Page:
On the other hand, the angular moment MD5, which is generated around the second rotation axis O2 by the spring force of the second gas spring 40 is given by
M D5 =F D6 ĚL 4Ěcos θD6.

Since the angle θD6 is 90░, this moment MD5 is 0. Since the angular moment MC6=MD6=0 is given, the moment around the second rotation axis O2 is 0, so that the fourth arm 28 d rests. Thus, the lens barrel portion 22 is also balanced and rests.

FIG. 4B illustrates a state in which the fourth arm 28 d is rocked counterclockwise for the tilt angle θZ around the second rotation axis O2 after it is naturally moved from the state of FIG. 4A. In this state, the angular moment MC5, which is generated around the second rotation axis O2 by the respective weights of the lens barrel portion 22, the first and second parallelogrammic link mechanisms 16 and 20 that support the same, etc., is given by
M C5=(W 2 ĚL 2 +W 3 ĚL 3)sin θZC5Z).

This is a moment that is generated in the counterclockwise direction around the axis O2.

On the other hand, the angular moment MD5, which is generated around the second rotation axis O2 by the spring force FD5 of the second gas spring 40, is given by
M D5 =F D5 ĚL 4Ěcos θD5.

Since the angle θD5 is 90░, the angular moment MD5 is 0.

While the angular moment MD5 is 0, there exists the angular moment MC5 that is generated in the counterclockwise direction around the second rotation axis O2. Thus, the fourth arm 28 d tilts backward (or away from the lens barrel portion 22) around the second rotation axis O2 and the lens barrel portion 22 also naturally moves backward.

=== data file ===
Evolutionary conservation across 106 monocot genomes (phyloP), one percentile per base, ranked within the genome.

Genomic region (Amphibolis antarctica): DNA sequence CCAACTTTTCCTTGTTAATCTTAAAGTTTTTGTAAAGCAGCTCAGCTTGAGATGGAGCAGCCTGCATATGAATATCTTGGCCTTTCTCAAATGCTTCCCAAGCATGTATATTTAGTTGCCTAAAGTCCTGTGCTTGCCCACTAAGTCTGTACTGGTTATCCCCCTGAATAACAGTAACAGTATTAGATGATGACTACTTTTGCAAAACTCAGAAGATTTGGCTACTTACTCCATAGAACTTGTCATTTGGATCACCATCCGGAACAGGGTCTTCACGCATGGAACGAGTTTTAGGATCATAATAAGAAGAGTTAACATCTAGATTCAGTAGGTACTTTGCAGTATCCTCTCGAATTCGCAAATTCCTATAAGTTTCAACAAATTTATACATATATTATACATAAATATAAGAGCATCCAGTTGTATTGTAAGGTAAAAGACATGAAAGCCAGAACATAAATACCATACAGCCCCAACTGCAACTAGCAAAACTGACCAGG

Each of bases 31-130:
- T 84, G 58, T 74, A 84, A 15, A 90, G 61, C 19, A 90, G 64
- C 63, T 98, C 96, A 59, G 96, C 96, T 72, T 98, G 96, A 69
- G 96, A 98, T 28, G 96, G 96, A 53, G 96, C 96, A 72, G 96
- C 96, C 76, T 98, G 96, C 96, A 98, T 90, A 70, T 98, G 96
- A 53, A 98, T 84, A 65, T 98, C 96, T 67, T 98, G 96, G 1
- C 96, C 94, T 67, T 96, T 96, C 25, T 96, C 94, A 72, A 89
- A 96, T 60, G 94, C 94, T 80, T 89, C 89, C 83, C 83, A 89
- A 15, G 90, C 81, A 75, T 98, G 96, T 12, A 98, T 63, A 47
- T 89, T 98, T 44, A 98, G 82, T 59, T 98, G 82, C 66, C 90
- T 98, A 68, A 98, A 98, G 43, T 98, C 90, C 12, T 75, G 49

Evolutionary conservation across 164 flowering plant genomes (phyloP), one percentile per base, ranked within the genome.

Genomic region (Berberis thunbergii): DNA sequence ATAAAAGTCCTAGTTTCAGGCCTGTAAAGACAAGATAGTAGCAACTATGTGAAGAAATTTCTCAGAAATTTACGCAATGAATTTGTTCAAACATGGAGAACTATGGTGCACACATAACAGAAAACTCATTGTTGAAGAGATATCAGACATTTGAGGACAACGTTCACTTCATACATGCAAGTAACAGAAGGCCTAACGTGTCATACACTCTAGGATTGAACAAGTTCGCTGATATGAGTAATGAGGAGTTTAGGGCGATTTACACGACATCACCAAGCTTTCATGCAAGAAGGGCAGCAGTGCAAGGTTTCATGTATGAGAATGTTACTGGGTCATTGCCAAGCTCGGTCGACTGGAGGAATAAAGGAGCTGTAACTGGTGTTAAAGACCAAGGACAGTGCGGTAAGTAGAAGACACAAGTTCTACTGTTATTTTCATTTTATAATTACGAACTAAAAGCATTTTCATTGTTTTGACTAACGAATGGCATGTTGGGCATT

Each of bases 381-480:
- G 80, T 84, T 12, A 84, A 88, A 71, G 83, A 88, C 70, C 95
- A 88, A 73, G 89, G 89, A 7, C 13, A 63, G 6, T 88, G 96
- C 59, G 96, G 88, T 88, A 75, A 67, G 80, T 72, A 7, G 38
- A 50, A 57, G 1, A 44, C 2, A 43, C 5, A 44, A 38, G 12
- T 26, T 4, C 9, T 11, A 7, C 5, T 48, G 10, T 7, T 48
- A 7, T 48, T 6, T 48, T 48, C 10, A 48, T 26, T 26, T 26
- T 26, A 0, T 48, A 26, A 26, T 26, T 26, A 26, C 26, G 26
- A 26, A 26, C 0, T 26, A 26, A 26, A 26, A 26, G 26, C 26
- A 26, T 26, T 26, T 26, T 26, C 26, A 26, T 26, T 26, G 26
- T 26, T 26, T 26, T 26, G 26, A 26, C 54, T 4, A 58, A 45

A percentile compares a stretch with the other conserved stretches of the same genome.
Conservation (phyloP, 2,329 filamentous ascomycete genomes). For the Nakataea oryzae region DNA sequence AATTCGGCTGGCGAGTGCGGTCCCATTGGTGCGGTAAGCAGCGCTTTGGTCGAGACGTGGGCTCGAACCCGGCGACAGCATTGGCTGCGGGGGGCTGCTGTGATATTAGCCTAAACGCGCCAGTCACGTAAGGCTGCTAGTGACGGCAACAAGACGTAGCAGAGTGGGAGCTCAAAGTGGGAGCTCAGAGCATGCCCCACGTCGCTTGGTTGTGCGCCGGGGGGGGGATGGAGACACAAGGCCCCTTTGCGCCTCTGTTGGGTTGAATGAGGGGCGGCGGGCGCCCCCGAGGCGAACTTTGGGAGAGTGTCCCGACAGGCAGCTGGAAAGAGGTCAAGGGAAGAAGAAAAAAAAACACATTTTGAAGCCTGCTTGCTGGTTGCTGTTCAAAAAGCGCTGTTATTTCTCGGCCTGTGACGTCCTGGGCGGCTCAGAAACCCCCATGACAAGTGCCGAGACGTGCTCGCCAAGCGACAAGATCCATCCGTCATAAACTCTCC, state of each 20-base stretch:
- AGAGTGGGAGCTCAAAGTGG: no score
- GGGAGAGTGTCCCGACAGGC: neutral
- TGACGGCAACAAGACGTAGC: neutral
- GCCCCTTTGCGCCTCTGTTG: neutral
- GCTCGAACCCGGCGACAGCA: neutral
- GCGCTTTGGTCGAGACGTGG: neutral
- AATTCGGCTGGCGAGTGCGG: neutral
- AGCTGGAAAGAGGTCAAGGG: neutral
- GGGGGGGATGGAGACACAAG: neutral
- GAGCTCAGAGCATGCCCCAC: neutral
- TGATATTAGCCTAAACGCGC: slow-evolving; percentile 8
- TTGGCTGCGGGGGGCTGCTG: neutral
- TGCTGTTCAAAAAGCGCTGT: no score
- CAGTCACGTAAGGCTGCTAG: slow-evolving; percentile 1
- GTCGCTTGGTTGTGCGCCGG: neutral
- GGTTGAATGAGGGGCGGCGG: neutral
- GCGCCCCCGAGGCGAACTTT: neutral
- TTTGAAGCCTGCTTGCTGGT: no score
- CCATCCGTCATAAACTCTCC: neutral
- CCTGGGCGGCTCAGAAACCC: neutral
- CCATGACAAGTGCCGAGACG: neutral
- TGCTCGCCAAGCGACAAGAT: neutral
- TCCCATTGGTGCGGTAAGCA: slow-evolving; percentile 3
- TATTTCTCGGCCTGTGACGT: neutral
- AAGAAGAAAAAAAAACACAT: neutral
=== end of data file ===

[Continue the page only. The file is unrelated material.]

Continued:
If the operating microscope 10 is located on the floor inclined in this manner, the fourth arm 28 d naturally moves around the second rotation axis O2 to the lower side. If this state is entered, the slider 52 is moved to the left in FIG. 1C by rotating counterclockwise the rotary knob 60 of the floor tilt correcting mechanism 44 shown in FIG. 1C.

Thus, in order to correct this imbalance caused by the tilt θZ of the floor, the slider 52 shown in FIG. 1C is moved along the shaft member 50 so that the fourth arm 28 d is rotated counterclockwise for the tilt angle θZ around the second rotation axis O2 from the state shown in FIG. 4B. In this state, the angular moment MC7, which is generated around the second rotation axis O2 by the respective weights of the lens barrel portion 22, the first and second parallelogrammic link mechanisms 16 and 20 that support the same, etc., is given by
M C7=(W 2 ĚL 2 +W 3 ĚL 3)sin θZC7Z).

This is a moment that is generated in the counterclockwise direction around the axis O2.

On the other hand, the angular moment MD7, which is generated around the second rotation axis O2 by the spring force of the second gas spring 40, is given by
M D7 =F D7 ĚL 4Ěcos θD7.

This is a moment that is generated in the counterclockwise direction around the second rotation axis O2. It has a magnitude such that it cancels a weight moment that is generated when the fourth arm 28 d of the system set on a level floor is inclined counterclockwise at the tilt angle θZ. When the angular moments MC7 and MD7 are balanced with each other, therefore, the fourth arm 28 d rests, and the lens barrel portion 22 is also balanced and rests.

In actual adjustment operation, the movement amount X1 need not be precisely calculated, and the indexes 62 a and 62 b shown in FIG. 1A are aligned with each other to see if the fourth arm 28 d tilts backward or forward with respect to the post 14. If the fourth arm 28 d tilts backward, the rotary knob 60 of the floor tilt correcting mechanism 44 should only be rotated counterclockwise so that the fourth arm 28 d rests. If the fourth arm 28 d tilts forward, the rotary knob 60 should only be rotated clockwise in a like manner.